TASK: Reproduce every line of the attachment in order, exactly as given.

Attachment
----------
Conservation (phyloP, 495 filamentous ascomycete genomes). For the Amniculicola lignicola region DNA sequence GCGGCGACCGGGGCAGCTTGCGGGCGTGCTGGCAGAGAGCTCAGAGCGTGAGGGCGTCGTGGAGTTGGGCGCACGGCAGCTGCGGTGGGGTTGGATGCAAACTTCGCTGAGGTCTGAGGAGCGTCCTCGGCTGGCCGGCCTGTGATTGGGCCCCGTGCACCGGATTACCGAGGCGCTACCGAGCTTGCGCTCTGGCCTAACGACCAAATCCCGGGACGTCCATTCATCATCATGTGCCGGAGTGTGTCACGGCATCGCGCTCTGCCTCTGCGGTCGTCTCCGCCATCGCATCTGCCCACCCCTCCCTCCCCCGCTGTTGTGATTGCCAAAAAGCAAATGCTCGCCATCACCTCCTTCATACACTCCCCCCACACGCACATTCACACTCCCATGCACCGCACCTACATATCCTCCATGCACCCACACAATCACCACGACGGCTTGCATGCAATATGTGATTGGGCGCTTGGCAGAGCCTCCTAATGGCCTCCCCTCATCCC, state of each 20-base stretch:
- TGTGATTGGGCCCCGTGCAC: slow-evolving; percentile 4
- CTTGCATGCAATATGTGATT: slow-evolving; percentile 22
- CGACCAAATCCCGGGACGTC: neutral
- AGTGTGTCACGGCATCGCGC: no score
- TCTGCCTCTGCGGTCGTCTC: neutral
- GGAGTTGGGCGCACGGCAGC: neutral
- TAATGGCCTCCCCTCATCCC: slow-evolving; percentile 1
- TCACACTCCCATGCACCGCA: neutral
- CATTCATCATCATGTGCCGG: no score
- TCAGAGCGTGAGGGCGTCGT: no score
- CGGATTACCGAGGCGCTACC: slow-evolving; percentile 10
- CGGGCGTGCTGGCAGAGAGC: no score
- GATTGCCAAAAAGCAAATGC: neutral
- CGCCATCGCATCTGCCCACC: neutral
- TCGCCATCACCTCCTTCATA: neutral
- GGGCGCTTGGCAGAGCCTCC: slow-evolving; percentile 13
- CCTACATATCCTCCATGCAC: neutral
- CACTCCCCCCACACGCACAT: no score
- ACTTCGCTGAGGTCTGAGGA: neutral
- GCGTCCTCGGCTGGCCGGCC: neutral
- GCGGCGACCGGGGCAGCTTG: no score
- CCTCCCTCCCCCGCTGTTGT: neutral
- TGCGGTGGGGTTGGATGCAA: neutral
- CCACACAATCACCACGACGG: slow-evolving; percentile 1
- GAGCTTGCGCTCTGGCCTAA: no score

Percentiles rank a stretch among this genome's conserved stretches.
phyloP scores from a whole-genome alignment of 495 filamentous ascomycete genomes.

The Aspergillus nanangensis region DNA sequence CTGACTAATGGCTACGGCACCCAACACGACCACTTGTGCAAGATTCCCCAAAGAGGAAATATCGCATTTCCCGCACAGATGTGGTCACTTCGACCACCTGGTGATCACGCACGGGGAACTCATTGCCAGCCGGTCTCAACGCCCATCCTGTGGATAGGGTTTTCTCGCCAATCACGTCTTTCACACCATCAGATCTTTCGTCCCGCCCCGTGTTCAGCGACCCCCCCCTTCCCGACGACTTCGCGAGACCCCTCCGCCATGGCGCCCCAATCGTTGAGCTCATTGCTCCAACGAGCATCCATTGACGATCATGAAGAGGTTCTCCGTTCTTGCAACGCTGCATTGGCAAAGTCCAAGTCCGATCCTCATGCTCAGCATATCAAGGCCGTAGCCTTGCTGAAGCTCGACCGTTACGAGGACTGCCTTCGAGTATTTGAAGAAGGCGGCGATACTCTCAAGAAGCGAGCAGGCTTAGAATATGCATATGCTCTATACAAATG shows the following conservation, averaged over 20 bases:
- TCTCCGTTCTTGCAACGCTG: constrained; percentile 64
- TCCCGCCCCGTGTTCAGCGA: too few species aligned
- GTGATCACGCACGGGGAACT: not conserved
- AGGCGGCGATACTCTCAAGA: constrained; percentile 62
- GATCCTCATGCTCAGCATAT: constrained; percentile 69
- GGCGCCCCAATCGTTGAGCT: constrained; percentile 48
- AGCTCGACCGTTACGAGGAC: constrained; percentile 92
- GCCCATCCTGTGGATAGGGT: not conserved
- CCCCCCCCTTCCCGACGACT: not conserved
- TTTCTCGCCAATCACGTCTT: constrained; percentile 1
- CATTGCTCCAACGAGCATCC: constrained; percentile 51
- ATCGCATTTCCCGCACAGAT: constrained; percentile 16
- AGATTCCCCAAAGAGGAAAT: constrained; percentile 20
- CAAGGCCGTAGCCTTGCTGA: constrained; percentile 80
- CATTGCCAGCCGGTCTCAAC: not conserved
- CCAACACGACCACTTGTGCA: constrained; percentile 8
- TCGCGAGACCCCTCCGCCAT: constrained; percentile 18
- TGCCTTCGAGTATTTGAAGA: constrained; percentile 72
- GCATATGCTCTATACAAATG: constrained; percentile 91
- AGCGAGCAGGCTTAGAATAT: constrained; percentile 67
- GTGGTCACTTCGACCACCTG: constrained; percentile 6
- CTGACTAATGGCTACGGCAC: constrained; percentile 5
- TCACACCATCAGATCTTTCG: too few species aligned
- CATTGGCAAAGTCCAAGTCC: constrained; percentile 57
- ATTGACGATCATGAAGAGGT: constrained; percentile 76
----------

Conservation (phyloP, 495 filamentous ascomycete genomes). For the Amniculicola lignicola region DNA sequence GCGGCGACCGGGGCAGCTTGCGGGCGTGCTGGCAGAGAGCTCAGAGCGTGAGGGCGTCGTGGAGTTGGGCGCACGGCAGCTGCGGTGGGGTTGGATGCAAACTTCGCTGAGGTCTGAGGAGCGTCCTCGGCTGGCCGGCCTGTGATTGGGCCCCGTGCACCGGATTACCGAGGCGCTACCGAGCTTGCGCTCTGGCCTAACGACCAAATCCCGGGACGTCCATTCATCATCATGTGCCGGAGTGTGTCACGGCATCGCGCTCTGCCTCTGCGGTCGTCTCCGCCATCGCATCTGCCCACCCCTCCCTCCCCCGCTGTTGTGATTGCCAAAAAGCAAATGCTCGCCATCACCTCCTTCATACACTCCCCCCACACGCACATTCACACTCCCATGCACCGCACCTACATATCCTCCATGCACCCACACAATCACCACGACGGCTTGCATGCAATATGTGATTGGGCGCTTGGCAGAGCCTCCTAATGGCCTCCCCTCATCCC, state of each 20-base stretch:
- TGTGATTGGGCCCCGTGCAC: slow-evolving; percentile 4
- CTTGCATGCAATATGTGATT: slow-evolving; percentile 22
- CGACCAAATCCCGGGACGTC: neutral
- AGTGTGTCACGGCATCGCGC: no score
- TCTGCCTCTGCGGTCGTCTC: neutral
- GGAGTTGGGCGCACGGCAGC: neutral
- TAATGGCCTCCCCTCATCCC: slow-evolving; percentile 1
- TCACACTCCCATGCACCGCA: neutral
- CATTCATCATCATGTGCCGG: no score
- TCAGAGCGTGAGGGCGTCGT: no score
- CGGATTACCGAGGCGCTACC: slow-evolving; percentile 10
- CGGGCGTGCTGGCAGAGAGC: no score
- GATTGCCAAAAAGCAAATGC: neutral
- CGCCATCGCATCTGCCCACC: neutral
- TCGCCATCACCTCCTTCATA: neutral
- GGGCGCTTGGCAGAGCCTCC: slow-evolving; percentile 13
- CCTACATATCCTCCATGCAC: neutral
- CACTCCCCCCACACGCACAT: no score
- ACTTCGCTGAGGTCTGAGGA: neutral
- GCGTCCTCGGCTGGCCGGCC: neutral
- GCGGCGACCGGGGCAGCTTG: no score
- CCTCCCTCCCCCGCTGTTGT: neutral
- TGCGGTGGGGTTGGATGCAA: neutral
- CCACACAATCACCACGACGG: slow-evolving; percentile 1
- GAGCTTGCGCTCTGGCCTAA: no score

Percentiles rank a stretch among this genome's conserved stretches.
phyloP scores from a whole-genome alignment of 495 filamentous ascomycete genomes.

The Aspergillus nanangensis region DNA sequence CTGACTAATGGCTACGGCACCCAACACGACCACTTGTGCAAGATTCCCCAAAGAGGAAATATCGCATTTCCCGCACAGATGTGGTCACTTCGACCACCTGGTGATCACGCACGGGGAACTCATTGCCAGCCGGTCTCAACGCCCATCCTGTGGATAGGGTTTTCTCGCCAATCACGTCTTTCACACCATCAGATCTTTCGTCCCGCCCCGTGTTCAGCGACCCCCCCCTTCCCGACGACTTCGCGAGACCCCTCCGCCATGGCGCCCCAATCGTTGAGCTCATTGCTCCAACGAGCATCCATTGACGATCATGAAGAGGTTCTCCGTTCTTGCAACGCTGCATTGGCAAAGTCCAAGTCCGATCCTCATGCTCAGCATATCAAGGCCGTAGCCTTGCTGAAGCTCGACCGTTACGAGGACTGCCTTCGAGTATTTGAAGAAGGCGGCGATACTCTCAAGAAGCGAGCAGGCTTAGAATATGCATATGCTCTATACAAATG shows the following conservation, averaged over 20 bases:
- TCTCCGTTCTTGCAACGCTG: constrained; percentile 64
- TCCCGCCCCGTGTTCAGCGA: too few species aligned
- GTGATCACGCACGGGGAACT: not conserved
- AGGCGGCGATACTCTCAAGA: constrained; percentile 62
- GATCCTCATGCTCAGCATAT: constrained; percentile 69
- GGCGCCCCAATCGTTGAGCT: constrained; percentile 48
- AGCTCGACCGTTACGAGGAC: constrained; percentile 92
- GCCCATCCTGTGGATAGGGT: not conserved
- CCCCCCCCTTCCCGACGACT: not conserved
- TTTCTCGCCAATCACGTCTT: constrained; percentile 1
- CATTGCTCCAACGAGCATCC: constrained; percentile 51
- ATCGCATTTCCCGCACAGAT: constrained; percentile 16
- AGATTCCCCAAAGAGGAAAT: constrained; percentile 20
- CAAGGCCGTAGCCTTGCTGA: constrained; percentile 80
- CATTGCCAGCCGGTCTCAAC: not conserved
- CCAACACGACCACTTGTGCA: constrained; percentile 8
- TCGCGAGACCCCTCCGCCAT: constrained; percentile 18
- TGCCTTCGAGTATTTGAAGA: constrained; percentile 72
- GCATATGCTCTATACAAATG: constrained; percentile 91
- AGCGAGCAGGCTTAGAATAT: constrained; percentile 67
- GTGGTCACTTCGACCACCTG: constrained; percentile 6
- CTGACTAATGGCTACGGCAC: constrained; percentile 5
- TCACACCATCAGATCTTTCG: too few species aligned
- CATTGGCAAAGTCCAAGTCC: constrained; percentile 57
- ATTGACGATCATGAAGAGGT: constrained; percentile 76